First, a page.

Measuring and reducing the risk of loss is always a concern
of equity investors, but it has become virtually an obsession
for many since the 200809 market drop. The key to
reducing risk is appropriate diversification (investing in a
basket of stocks rather than a mere handful) and getting
position sizes right.
For the purpose of this article, well look at the
impact of various security-weighting schemes on the return of
one well-known and well-diversified basket of stocks, the
S&P 500, over the past 16 years. The relationships, we
find, have positive implications for actively managed as well
as indexed portfolios.
Like many capitalization-weighted indices, the S&P 500
tends to be dominated by the largest-cap stocks. Sometimes,
though, these stocks become the largest-cap because of
excessive increases in their valuations. As a result, investing
in these indices may lead to buying high and selling low: the
opposite of every investors goal.
To avoid this risk of cap-weighted schemes, some investors
have turned to equal-weighting their portfolios, but there are
risks associated with that strategy, too. Because smaller-cap
stocks tend to be hit harder in down markets and fare better in
rising markets, equal-weighted portfolios and indices tend to
be more volatile than their cap-weighted counterparts.
We looked for a portfolio-weighting approach that could
offer the best of both worlds, while mitigating downside risk
which most investors fear more than volatility.
Volatility (the standard deviation of returns) is
symmetrical: It captures upward and downward moves equally. But
most investors typically hate losing money more than they love
winning. That is, they care more about market drawdowns than
market rallies. In other words, investors want upside, but not
A variety of risk metrics focus on downside risk; for
example, the Sortino ratio measures the return achieved per
unit of downside price movement.
We used the Sortino ratio and other drawdown-sensitive risk
metrics as guides to create a capital-allocation scheme based
on expected tail loss, or ETL. A stocks ETL measures the
potential losses in the worst scenarios were likely to
see the rare and infamous black swans as well as
in down markets generally. In the ETL-weighted portfolio, we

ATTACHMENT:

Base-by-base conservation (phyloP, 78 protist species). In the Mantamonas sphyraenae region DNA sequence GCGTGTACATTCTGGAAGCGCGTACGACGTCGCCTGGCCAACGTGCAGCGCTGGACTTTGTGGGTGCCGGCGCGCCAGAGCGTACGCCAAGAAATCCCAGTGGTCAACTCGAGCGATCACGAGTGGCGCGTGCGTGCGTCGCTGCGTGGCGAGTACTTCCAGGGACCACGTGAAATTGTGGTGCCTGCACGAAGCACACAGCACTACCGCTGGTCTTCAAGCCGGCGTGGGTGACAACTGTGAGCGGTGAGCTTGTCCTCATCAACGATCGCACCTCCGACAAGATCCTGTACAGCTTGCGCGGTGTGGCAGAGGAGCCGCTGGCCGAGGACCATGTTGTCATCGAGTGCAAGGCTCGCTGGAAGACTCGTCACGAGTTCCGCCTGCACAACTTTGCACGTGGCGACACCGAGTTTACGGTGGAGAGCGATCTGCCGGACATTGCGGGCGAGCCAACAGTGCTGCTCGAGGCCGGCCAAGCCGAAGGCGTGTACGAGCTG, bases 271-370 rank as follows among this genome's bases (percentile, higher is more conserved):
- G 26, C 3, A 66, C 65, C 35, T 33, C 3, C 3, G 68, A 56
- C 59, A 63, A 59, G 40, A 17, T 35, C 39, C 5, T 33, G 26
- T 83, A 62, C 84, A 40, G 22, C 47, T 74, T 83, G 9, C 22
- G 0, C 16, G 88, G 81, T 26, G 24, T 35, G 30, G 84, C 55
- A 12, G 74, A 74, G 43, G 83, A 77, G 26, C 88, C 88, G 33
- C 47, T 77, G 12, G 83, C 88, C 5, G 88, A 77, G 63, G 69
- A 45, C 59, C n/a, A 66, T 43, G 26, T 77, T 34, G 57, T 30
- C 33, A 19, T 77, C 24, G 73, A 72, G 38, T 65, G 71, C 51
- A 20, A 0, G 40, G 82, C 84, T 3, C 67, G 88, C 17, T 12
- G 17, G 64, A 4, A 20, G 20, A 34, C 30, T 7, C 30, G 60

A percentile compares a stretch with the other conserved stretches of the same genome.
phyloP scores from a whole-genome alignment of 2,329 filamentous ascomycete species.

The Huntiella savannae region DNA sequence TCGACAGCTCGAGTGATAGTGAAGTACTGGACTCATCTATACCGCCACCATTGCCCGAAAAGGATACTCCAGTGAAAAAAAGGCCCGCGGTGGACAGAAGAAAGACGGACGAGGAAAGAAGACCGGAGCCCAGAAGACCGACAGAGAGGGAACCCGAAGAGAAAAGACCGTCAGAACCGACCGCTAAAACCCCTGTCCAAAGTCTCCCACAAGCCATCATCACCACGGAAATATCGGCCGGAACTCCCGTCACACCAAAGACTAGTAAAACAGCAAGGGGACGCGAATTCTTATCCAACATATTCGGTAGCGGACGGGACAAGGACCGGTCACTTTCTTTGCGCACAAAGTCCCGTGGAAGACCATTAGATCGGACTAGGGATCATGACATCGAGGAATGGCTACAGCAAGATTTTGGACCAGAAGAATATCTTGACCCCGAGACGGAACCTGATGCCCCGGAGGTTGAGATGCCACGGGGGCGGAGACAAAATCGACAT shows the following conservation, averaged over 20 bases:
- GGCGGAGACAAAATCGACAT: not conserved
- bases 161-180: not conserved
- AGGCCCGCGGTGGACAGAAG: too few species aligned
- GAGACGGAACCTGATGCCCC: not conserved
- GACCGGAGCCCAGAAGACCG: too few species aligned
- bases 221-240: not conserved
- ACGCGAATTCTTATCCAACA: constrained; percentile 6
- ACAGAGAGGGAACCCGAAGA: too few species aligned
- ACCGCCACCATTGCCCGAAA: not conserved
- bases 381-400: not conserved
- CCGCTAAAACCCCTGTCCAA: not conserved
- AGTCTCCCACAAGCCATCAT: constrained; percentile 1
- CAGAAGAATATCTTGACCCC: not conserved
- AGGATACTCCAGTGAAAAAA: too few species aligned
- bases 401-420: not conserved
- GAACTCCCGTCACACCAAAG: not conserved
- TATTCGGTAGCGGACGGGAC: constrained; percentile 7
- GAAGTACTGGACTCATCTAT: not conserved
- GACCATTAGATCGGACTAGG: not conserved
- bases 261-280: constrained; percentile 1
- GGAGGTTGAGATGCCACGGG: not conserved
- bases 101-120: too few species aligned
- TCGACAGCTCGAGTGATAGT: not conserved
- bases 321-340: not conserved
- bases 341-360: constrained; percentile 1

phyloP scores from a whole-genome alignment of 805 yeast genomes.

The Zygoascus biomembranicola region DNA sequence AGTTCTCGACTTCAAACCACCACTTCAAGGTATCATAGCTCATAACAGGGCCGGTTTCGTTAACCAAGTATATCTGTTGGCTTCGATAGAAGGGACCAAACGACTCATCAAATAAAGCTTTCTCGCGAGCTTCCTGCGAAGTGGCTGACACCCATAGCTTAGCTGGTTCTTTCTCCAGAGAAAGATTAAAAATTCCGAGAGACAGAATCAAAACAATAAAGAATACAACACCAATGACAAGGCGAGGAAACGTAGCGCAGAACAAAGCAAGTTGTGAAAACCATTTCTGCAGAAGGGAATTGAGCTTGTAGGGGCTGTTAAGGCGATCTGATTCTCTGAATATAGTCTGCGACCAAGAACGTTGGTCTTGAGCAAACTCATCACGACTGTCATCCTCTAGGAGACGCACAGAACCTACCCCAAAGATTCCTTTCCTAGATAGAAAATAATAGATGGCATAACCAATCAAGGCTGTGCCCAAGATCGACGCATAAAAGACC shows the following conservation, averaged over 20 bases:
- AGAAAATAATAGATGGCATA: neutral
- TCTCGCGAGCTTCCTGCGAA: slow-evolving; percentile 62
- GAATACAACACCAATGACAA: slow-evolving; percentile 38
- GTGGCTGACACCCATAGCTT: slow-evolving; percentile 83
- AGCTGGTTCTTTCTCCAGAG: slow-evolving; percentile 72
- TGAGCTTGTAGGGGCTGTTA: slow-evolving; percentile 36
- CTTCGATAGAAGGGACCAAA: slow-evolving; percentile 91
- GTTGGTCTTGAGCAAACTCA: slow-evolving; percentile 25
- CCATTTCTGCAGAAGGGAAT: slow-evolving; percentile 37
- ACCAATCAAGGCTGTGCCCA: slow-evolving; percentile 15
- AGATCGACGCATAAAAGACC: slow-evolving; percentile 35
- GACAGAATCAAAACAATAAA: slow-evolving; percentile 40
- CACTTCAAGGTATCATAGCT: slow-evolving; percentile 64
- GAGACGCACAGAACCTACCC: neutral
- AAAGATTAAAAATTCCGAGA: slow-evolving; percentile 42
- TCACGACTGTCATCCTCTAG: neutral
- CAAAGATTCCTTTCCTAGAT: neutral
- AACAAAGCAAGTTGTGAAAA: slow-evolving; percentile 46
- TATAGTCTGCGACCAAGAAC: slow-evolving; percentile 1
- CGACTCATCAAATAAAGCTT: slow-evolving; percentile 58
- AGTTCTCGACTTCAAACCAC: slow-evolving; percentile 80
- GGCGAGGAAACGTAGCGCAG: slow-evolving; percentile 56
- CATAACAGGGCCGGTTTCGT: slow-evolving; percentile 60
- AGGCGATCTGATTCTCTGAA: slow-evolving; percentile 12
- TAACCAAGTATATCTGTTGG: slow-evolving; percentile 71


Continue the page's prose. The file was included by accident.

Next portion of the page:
size positions so that each stocks ETL contribution to
the overall portfolio losses would be exactly the same.
Our research results are encouraging; drawdowns for the
ETL-weighted portfolios were generally smaller than for the
other weighting schemes. In the display below we highlight the
two worst drawdowns during the 19962012 period that we
studied, as well as the average drawdown.
In the worst drawdown, which occurred during the Great
Recession, the ETL-weighted S&P 500 portfolio lost
substantially less than the equal-weighted alternative, and did
modestly better than the cap-weighted portfolio even
though investors who stayed the course in equities clung to
large-cap companies. In the second-worst drawdown, when tech
imploded, damaging large-cap names more, ETL beat the
cap-weighted alternative by a full 20 percent, and outperformed
the equal-weighted construction as well.
Fueled by results like these, the average loss for the
ETL-weighted portfolio was smaller than the average drawdown in
both a cap-weighted and an equal-weighted portfolio over the
16-year time horizon.
The ETL-weighted portfolio also provided almost all of the
additional returns of the equal-weighted index, with
substantially lower volatility. Further, volatility was
marginally lower than that of the cap-weighted index as
Given this array of results, the ETL-weighted index had a
higher Sharpe ratio (which measures return against both
positive and negative volatility) than either its cap- or
equal-weighted counterpart, as well as a higher Sortino ratio.
This last result gives us reason to be optimistic that
ETL-weighted portfolios can soften the blow during market
No risk strategy can reliably obliterate losses in down
markets, but in our view, capital allocation using ETL has the
potential to make such losses more tolerable.
In my next post, I will look at the use of expected tail
loss in mitigating risk in multi-asset portfolios. Weve
found that the benefit there is even larger than what we see
for stock-only portfolios.
The views expressed herein do not constitute research,
investment advice or trade recommendations and do not
necessarily represent the views of all AllianceBernstein
Andrew Y. Chin is Global Head of Quantitative Research
and Investment Risk at AllianceBernstein.